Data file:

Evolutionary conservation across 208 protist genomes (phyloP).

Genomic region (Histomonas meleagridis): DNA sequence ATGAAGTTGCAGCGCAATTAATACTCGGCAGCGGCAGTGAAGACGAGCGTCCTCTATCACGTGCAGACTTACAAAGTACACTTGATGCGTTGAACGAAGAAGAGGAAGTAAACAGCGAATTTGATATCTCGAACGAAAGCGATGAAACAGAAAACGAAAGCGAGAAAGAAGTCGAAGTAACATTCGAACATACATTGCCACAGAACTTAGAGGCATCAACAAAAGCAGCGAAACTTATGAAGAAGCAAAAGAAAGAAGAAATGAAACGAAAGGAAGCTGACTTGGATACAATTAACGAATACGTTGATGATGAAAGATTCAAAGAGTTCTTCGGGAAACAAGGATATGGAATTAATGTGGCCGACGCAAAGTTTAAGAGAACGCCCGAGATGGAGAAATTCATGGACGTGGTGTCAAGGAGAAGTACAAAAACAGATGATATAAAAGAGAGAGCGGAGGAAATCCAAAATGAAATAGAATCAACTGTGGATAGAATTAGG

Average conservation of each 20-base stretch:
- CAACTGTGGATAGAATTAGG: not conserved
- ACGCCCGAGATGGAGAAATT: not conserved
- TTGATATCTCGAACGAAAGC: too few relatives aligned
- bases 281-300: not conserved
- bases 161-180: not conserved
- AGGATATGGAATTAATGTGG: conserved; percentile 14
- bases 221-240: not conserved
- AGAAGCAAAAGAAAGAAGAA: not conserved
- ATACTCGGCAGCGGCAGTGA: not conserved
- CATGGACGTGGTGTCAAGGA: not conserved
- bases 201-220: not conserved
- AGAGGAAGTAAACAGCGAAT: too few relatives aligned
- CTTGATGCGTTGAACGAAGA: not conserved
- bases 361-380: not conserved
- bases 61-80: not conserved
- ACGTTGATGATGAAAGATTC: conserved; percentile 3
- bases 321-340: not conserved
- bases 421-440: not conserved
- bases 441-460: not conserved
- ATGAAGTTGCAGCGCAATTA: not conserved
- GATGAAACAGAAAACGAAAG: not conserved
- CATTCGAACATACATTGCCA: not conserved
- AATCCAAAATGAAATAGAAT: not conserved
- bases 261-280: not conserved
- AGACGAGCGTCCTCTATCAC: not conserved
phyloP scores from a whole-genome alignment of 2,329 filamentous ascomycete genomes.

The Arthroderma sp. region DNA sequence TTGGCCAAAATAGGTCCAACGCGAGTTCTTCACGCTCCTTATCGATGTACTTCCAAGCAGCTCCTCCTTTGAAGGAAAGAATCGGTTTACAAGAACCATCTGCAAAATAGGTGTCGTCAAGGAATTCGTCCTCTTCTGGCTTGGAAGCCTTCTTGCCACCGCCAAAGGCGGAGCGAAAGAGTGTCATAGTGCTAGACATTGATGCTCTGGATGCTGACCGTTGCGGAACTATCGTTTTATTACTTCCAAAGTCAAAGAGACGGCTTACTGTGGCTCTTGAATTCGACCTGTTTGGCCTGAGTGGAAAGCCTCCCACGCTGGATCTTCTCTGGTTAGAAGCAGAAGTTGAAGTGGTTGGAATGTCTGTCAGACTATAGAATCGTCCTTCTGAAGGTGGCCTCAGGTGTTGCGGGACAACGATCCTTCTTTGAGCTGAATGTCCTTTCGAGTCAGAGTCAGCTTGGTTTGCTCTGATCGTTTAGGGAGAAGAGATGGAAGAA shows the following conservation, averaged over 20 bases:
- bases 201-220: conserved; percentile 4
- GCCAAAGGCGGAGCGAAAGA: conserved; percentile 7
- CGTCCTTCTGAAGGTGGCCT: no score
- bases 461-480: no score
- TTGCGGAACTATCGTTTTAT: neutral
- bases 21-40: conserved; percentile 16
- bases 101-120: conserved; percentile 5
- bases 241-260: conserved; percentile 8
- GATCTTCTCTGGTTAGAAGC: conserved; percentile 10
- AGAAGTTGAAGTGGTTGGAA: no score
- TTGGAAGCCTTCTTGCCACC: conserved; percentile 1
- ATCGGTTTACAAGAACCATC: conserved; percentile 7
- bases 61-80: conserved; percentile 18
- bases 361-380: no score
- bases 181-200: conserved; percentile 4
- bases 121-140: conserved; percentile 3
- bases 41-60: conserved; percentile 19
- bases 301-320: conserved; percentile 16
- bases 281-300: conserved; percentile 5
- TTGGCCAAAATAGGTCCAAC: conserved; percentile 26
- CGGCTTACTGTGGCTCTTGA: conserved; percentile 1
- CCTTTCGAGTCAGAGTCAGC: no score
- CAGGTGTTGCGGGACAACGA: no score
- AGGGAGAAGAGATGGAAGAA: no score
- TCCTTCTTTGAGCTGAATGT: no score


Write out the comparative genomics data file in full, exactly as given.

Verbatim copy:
Evolutionary conservation across 208 protist genomes (phyloP).

Genomic region (Histomonas meleagridis): DNA sequence ATGAAGTTGCAGCGCAATTAATACTCGGCAGCGGCAGTGAAGACGAGCGTCCTCTATCACGTGCAGACTTACAAAGTACACTTGATGCGTTGAACGAAGAAGAGGAAGTAAACAGCGAATTTGATATCTCGAACGAAAGCGATGAAACAGAAAACGAAAGCGAGAAAGAAGTCGAAGTAACATTCGAACATACATTGCCACAGAACTTAGAGGCATCAACAAAAGCAGCGAAACTTATGAAGAAGCAAAAGAAAGAAGAAATGAAACGAAAGGAAGCTGACTTGGATACAATTAACGAATACGTTGATGATGAAAGATTCAAAGAGTTCTTCGGGAAACAAGGATATGGAATTAATGTGGCCGACGCAAAGTTTAAGAGAACGCCCGAGATGGAGAAATTCATGGACGTGGTGTCAAGGAGAAGTACAAAAACAGATGATATAAAAGAGAGAGCGGAGGAAATCCAAAATGAAATAGAATCAACTGTGGATAGAATTAGG

Average conservation of each 20-base stretch:
- CAACTGTGGATAGAATTAGG: not conserved
- ACGCCCGAGATGGAGAAATT: not conserved
- TTGATATCTCGAACGAAAGC: too few relatives aligned
- bases 281-300: not conserved
- bases 161-180: not conserved
- AGGATATGGAATTAATGTGG: conserved; percentile 14
- bases 221-240: not conserved
- AGAAGCAAAAGAAAGAAGAA: not conserved
- ATACTCGGCAGCGGCAGTGA: not conserved
- CATGGACGTGGTGTCAAGGA: not conserved
- bases 201-220: not conserved
- AGAGGAAGTAAACAGCGAAT: too few relatives aligned
- CTTGATGCGTTGAACGAAGA: not conserved
- bases 361-380: not conserved
- bases 61-80: not conserved
- ACGTTGATGATGAAAGATTC: conserved; percentile 3
- bases 321-340: not conserved
- bases 421-440: not conserved
- bases 441-460: not conserved
- ATGAAGTTGCAGCGCAATTA: not conserved
- GATGAAACAGAAAACGAAAG: not conserved
- CATTCGAACATACATTGCCA: not conserved
- AATCCAAAATGAAATAGAAT: not conserved
- bases 261-280: not conserved
- AGACGAGCGTCCTCTATCAC: not conserved
phyloP scores from a whole-genome alignment of 2,329 filamentous ascomycete genomes.

The Arthroderma sp. region DNA sequence TTGGCCAAAATAGGTCCAACGCGAGTTCTTCACGCTCCTTATCGATGTACTTCCAAGCAGCTCCTCCTTTGAAGGAAAGAATCGGTTTACAAGAACCATCTGCAAAATAGGTGTCGTCAAGGAATTCGTCCTCTTCTGGCTTGGAAGCCTTCTTGCCACCGCCAAAGGCGGAGCGAAAGAGTGTCATAGTGCTAGACATTGATGCTCTGGATGCTGACCGTTGCGGAACTATCGTTTTATTACTTCCAAAGTCAAAGAGACGGCTTACTGTGGCTCTTGAATTCGACCTGTTTGGCCTGAGTGGAAAGCCTCCCACGCTGGATCTTCTCTGGTTAGAAGCAGAAGTTGAAGTGGTTGGAATGTCTGTCAGACTATAGAATCGTCCTTCTGAAGGTGGCCTCAGGTGTTGCGGGACAACGATCCTTCTTTGAGCTGAATGTCCTTTCGAGTCAGAGTCAGCTTGGTTTGCTCTGATCGTTTAGGGAGAAGAGATGGAAGAA shows the following conservation, averaged over 20 bases:
- bases 201-220: conserved; percentile 4
- GCCAAAGGCGGAGCGAAAGA: conserved; percentile 7
- CGTCCTTCTGAAGGTGGCCT: no score
- bases 461-480: no score
- TTGCGGAACTATCGTTTTAT: neutral
- bases 21-40: conserved; percentile 16
- bases 101-120: conserved; percentile 5
- bases 241-260: conserved; percentile 8
- GATCTTCTCTGGTTAGAAGC: conserved; percentile 10
- AGAAGTTGAAGTGGTTGGAA: no score
- TTGGAAGCCTTCTTGCCACC: conserved; percentile 1
- ATCGGTTTACAAGAACCATC: conserved; percentile 7
- bases 61-80: conserved; percentile 18
- bases 361-380: no score
- bases 181-200: conserved; percentile 4
- bases 121-140: conserved; percentile 3
- bases 41-60: conserved; percentile 19
- bases 301-320: conserved; percentile 16
- bases 281-300: conserved; percentile 5
- TTGGCCAAAATAGGTCCAAC: conserved; percentile 26
- CGGCTTACTGTGGCTCTTGA: conserved; percentile 1
- CCTTTCGAGTCAGAGTCAGC: no score
- CAGGTGTTGCGGGACAACGA: no score
- AGGGAGAAGAGATGGAAGAA: no score
- TCCTTCTTTGAGCTGAATGT: no score